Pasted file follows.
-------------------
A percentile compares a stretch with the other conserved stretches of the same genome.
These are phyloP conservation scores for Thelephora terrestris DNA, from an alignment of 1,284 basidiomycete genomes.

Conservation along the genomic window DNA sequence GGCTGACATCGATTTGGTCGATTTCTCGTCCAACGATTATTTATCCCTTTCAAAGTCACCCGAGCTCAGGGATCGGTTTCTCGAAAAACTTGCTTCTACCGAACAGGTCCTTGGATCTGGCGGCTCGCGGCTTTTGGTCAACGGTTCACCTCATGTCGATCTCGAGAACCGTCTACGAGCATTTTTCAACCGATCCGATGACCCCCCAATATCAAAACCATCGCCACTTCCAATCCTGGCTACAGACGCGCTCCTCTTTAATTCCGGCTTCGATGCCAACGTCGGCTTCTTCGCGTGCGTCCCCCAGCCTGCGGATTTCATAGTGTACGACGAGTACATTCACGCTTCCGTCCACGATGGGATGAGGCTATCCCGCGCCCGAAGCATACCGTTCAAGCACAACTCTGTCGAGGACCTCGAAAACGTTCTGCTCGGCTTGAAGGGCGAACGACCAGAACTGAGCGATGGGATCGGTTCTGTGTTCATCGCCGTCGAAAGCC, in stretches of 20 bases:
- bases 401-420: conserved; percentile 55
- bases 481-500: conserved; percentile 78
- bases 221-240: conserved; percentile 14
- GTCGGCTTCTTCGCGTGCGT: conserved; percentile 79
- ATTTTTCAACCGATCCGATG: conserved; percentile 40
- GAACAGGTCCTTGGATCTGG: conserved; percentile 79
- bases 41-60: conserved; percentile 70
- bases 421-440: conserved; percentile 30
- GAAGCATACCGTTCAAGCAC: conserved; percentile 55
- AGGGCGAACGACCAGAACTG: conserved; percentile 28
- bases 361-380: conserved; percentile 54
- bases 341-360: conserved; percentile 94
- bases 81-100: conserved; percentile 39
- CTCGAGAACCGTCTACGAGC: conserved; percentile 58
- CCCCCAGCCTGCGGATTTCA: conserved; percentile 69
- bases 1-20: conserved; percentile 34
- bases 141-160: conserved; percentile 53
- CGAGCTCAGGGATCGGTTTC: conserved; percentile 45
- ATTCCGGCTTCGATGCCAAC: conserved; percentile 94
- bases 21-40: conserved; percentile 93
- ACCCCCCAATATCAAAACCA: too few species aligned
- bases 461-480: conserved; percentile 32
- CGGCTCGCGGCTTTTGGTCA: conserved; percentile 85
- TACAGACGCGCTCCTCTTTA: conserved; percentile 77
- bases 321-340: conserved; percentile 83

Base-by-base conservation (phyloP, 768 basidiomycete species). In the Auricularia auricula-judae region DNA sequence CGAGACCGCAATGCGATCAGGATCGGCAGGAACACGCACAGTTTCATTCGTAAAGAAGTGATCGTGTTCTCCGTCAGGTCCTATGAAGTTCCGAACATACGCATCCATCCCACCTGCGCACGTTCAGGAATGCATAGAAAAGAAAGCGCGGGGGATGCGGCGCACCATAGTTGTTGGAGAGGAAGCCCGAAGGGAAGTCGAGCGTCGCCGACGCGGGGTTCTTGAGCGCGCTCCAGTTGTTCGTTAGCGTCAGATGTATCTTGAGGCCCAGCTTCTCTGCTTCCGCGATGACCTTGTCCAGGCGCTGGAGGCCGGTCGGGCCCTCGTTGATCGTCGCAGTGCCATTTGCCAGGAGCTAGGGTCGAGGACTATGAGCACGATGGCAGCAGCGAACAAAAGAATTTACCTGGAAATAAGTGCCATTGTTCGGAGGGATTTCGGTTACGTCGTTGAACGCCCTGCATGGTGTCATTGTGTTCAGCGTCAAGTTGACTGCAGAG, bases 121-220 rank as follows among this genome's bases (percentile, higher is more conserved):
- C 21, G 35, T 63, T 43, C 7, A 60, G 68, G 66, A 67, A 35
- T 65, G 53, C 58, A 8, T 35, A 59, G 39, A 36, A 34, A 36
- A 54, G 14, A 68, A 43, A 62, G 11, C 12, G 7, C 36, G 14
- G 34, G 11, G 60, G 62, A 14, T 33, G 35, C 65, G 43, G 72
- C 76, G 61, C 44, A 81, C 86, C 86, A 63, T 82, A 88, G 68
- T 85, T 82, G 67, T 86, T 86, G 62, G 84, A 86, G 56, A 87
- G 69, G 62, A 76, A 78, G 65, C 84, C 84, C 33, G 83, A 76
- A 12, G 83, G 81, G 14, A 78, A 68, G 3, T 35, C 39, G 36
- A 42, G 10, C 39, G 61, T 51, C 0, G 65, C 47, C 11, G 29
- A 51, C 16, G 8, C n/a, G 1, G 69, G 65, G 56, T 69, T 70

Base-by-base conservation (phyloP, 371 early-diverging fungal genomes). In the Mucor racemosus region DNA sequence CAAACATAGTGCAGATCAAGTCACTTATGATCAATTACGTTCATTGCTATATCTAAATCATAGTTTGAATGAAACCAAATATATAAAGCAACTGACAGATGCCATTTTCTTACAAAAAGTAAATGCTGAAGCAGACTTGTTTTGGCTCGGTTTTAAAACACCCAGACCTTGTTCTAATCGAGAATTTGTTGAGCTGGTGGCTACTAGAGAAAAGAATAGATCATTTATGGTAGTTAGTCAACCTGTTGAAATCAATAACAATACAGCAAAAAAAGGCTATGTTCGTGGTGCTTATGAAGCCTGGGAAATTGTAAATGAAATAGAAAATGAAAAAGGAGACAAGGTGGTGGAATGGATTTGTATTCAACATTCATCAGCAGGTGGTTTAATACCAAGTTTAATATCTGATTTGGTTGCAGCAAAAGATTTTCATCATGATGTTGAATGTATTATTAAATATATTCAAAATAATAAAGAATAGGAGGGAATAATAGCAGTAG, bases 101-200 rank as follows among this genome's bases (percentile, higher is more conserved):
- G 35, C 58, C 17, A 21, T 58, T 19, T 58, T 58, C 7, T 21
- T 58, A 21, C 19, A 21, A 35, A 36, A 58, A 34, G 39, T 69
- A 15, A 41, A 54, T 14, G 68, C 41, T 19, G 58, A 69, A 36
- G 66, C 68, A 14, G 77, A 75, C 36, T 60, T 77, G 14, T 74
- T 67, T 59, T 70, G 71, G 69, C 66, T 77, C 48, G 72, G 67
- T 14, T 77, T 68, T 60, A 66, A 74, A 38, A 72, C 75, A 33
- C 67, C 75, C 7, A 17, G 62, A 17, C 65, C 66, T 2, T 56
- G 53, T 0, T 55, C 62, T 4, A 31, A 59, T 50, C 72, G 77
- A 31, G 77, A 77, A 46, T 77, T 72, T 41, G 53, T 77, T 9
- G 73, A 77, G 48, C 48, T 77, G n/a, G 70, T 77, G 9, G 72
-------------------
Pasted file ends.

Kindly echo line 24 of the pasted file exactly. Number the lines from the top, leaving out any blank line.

- ACCCCCCAATATCAAAACCA: too few species aligned